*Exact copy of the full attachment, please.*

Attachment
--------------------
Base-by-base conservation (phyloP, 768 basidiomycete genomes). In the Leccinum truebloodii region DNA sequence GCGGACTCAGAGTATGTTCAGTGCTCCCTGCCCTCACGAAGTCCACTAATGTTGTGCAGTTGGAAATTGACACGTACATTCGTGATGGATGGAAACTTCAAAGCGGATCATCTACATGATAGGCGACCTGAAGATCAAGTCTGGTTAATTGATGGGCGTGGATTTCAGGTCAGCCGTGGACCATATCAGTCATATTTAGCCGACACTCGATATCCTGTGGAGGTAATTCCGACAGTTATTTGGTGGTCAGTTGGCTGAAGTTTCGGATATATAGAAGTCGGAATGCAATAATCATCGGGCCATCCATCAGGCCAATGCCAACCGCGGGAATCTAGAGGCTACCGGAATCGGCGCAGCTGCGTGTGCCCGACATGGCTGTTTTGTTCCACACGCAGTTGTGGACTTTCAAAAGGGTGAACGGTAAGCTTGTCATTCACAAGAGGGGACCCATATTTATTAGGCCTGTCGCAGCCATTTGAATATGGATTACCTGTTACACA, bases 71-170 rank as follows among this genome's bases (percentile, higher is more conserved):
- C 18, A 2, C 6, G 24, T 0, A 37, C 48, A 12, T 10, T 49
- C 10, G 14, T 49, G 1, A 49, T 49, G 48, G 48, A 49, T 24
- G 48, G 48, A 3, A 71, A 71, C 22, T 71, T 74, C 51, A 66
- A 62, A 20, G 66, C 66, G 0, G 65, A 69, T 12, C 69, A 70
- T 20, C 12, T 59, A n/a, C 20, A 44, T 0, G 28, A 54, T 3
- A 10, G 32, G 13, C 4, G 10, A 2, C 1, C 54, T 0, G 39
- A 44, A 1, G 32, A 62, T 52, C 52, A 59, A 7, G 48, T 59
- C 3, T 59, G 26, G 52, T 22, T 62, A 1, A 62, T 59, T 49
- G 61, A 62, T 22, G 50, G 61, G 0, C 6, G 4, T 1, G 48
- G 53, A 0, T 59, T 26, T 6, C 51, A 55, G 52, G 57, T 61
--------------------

Base-by-base conservation (phyloP, 768 basidiomycete genomes). In the Leccinum truebloodii region DNA sequence GCGGACTCAGAGTATGTTCAGTGCTCCCTGCCCTCACGAAGTCCACTAATGTTGTGCAGTTGGAAATTGACACGTACATTCGTGATGGATGGAAACTTCAAAGCGGATCATCTACATGATAGGCGACCTGAAGATCAAGTCTGGTTAATTGATGGGCGTGGATTTCAGGTCAGCCGTGGACCATATCAGTCATATTTAGCCGACACTCGATATCCTGTGGAGGTAATTCCGACAGTTATTTGGTGGTCAGTTGGCTGAAGTTTCGGATATATAGAAGTCGGAATGCAATAATCATCGGGCCATCCATCAGGCCAATGCCAACCGCGGGAATCTAGAGGCTACCGGAATCGGCGCAGCTGCGTGTGCCCGACATGGCTGTTTTGTTCCACACGCAGTTGTGGACTTTCAAAAGGGTGAACGGTAAGCTTGTCATTCACAAGAGGGGACCCATATTTATTAGGCCTGTCGCAGCCATTTGAATATGGATTACCTGTTACACA, bases 71-170 rank as follows among this genome's bases (percentile, higher is more conserved):
- C 18, A 2, C 6, G 24, T 0, A 37, C 48, A 12, T 10, T 49
- C 10, G 14, T 49, G 1, A 49, T 49, G 48, G 48, A 49, T 24
- G 48, G 48, A 3, A 71, A 71, C 22, T 71, T 74, C 51, A 66
- A 62, A 20, G 66, C 66, G 0, G 65, A 69, T 12, C 69, A 70
- T 20, C 12, T 59, A n/a, C 20, A 44, T 0, G 28, A 54, T 3
- A 10, G 32, G 13, C 4, G 10, A 2, C 1, C 54, T 0, G 39
- A 44, A 1, G 32, A 62, T 52, C 52, A 59, A 7, G 48, T 59
- C 3, T 59, G 26, G 52, T 22, T 62, A 1, A 62, T 59, T 49
- G 61, A 62, T 22, G 50, G 61, G 0, C 6, G 4, T 1, G 48
- G 53, A 0, T 59, T 26, T 6, C 51, A 55, G 52, G 57, T 61